The latest Quinnipiac University polling numbers show what some have already known for months: Florida voters overwhelmingly support the legalization of medical marijuana.
Detailed online by the Orlando Sentinel, the numbers reveal that Florida voters across all ages and demographics stand behind United For Care and John Morgan’s compassionate initiative by a nine-to-one margin.
Specifically, 95 percent of voters between ages 18 and 29 and 83 percent of voters age 65 and older said they support the legalization of medical marijuana.
A more in-depth look at the polling numbers, which were collected from more than 1,000 voters in July and released on July 28, show 88 percent of voters are in favor of voting “Yes” on Amendment 2 come the state’s November 4 general election. Specifically, 95 percent of voters between ages 18 and 29 and, to the surprise of the initiative’s opponents, 83 percent of voters age 65 and older—a group that some experts say stands to benefit the most should Amendment 2 be put into law—said they support the legalization of medical marijuana.
According to assistant Quinnipiac University polling director Peter Brown, polling results like these go far beyond the usual typecast notions of how the opinions of different demographics tend to sway.
“Forget the stereotypes of stodgy old folks living out their golden years playing canasta and golf,” Brown said. “Almost nine-in-ten Floridians favor legalizing medical marijuana and a small majority says adults should be able to possess small amounts of the drug for recreational purposes.”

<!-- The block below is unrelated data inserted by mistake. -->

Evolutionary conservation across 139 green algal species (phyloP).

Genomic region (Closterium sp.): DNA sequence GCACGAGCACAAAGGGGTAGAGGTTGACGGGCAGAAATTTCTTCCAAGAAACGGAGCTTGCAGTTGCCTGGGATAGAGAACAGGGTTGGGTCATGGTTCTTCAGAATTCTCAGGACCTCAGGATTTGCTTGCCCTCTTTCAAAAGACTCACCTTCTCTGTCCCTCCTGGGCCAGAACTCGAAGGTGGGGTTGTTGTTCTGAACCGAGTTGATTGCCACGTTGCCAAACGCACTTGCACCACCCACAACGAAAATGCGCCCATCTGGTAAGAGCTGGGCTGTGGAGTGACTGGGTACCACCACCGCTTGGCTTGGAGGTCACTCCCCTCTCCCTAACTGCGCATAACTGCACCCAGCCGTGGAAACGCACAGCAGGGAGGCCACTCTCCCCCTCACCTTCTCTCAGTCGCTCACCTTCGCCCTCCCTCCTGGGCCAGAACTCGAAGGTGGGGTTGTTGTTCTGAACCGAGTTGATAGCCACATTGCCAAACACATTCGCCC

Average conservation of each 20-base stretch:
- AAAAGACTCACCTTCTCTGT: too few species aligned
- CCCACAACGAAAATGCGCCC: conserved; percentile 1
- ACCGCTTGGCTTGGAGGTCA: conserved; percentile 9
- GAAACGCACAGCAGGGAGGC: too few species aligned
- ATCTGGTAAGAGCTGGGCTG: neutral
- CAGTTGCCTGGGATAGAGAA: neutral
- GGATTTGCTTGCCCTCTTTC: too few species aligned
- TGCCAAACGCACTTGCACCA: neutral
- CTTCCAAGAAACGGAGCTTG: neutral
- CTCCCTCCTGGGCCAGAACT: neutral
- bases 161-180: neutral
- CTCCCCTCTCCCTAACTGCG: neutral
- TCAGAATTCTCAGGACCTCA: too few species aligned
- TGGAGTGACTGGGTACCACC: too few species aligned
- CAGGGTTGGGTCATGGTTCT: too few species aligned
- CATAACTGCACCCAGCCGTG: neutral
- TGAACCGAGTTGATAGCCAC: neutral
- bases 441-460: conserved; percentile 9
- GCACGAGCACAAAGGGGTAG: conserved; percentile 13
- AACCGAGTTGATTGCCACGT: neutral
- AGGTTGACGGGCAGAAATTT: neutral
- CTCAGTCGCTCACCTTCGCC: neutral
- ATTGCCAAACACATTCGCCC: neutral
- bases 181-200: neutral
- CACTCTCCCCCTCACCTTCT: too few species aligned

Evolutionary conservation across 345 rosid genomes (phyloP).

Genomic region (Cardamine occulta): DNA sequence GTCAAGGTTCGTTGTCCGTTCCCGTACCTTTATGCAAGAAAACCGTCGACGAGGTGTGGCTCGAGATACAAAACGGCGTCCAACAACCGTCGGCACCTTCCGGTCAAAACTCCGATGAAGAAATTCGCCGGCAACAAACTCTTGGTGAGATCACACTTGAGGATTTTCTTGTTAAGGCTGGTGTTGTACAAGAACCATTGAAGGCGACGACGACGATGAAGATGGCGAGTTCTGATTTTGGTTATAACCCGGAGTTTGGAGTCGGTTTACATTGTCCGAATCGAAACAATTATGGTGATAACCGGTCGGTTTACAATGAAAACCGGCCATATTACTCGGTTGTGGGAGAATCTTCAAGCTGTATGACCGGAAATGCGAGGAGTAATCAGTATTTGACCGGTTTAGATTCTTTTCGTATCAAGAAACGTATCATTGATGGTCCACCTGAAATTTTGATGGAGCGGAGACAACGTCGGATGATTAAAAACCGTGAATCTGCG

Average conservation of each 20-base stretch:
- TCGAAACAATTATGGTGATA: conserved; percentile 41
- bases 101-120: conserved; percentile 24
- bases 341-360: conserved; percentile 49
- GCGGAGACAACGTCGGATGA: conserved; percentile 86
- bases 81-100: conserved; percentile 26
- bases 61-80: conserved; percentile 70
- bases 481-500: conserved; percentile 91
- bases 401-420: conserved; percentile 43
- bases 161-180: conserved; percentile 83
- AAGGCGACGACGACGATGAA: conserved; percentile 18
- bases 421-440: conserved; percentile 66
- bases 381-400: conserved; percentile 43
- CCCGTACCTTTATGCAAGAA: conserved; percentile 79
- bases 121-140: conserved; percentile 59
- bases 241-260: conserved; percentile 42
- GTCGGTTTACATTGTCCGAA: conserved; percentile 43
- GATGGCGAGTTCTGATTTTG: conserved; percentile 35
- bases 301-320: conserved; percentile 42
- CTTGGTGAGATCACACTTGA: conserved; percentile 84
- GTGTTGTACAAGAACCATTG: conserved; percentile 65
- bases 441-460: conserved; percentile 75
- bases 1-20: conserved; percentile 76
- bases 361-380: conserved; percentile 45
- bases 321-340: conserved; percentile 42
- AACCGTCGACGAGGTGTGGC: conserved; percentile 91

In a message on the group’s website last week, United For Care campaign director Ben Pollara said that it’s clear to everyone that legalizing marijuana for use by those with serious illnesses is not a contentious or political issue. It’s just the right thing to do.
“It’s another reminder that this issue remains uncontroversial for the vast majority of Floridians,” Pollara said. “The fact is most people agree that sick individuals should be able to follow their doctors’ orders without having to live like a criminal.”
Pollara added that the Quinnipiac poll numbers go much further than simply quantifying the state-wide support of the medical marijuana initiative. The results, according to Pollara, show the opposition to Amendment 2 may have more work to put in than they previously believed when it comes to combating the facts available to Florida’s compassionate voters.
“This poll clearly shows that the disingenuous arguments being put forth by organizations like Drug Free Florida and the Florida Sheriffs Association are not following Florida’s voters,” Pollara said. “Floridians understand this is an issue of compassion, and they are ready to put these kinds of health care decisions where they belong: in the hands of patients and their doctors, not politicians.”
John Morgan, whose face and generous contributions have been crucial to the campaign’s success, attributes the favorable Quinnipiac numbers to the compassion of his fellow Floridians, who he says just want what’s right for those who are suffering.
“People do not want those who are terminally ill or debilitatingly ill to be arrested and locked up for trying to get better or for trying to get peace . . .,” Morgan told the Associated Press, adding that he feels his monetary contributions to United For Care’s cause were “well spent because we’ve educated people, they’ve listened, and they’ve believed.”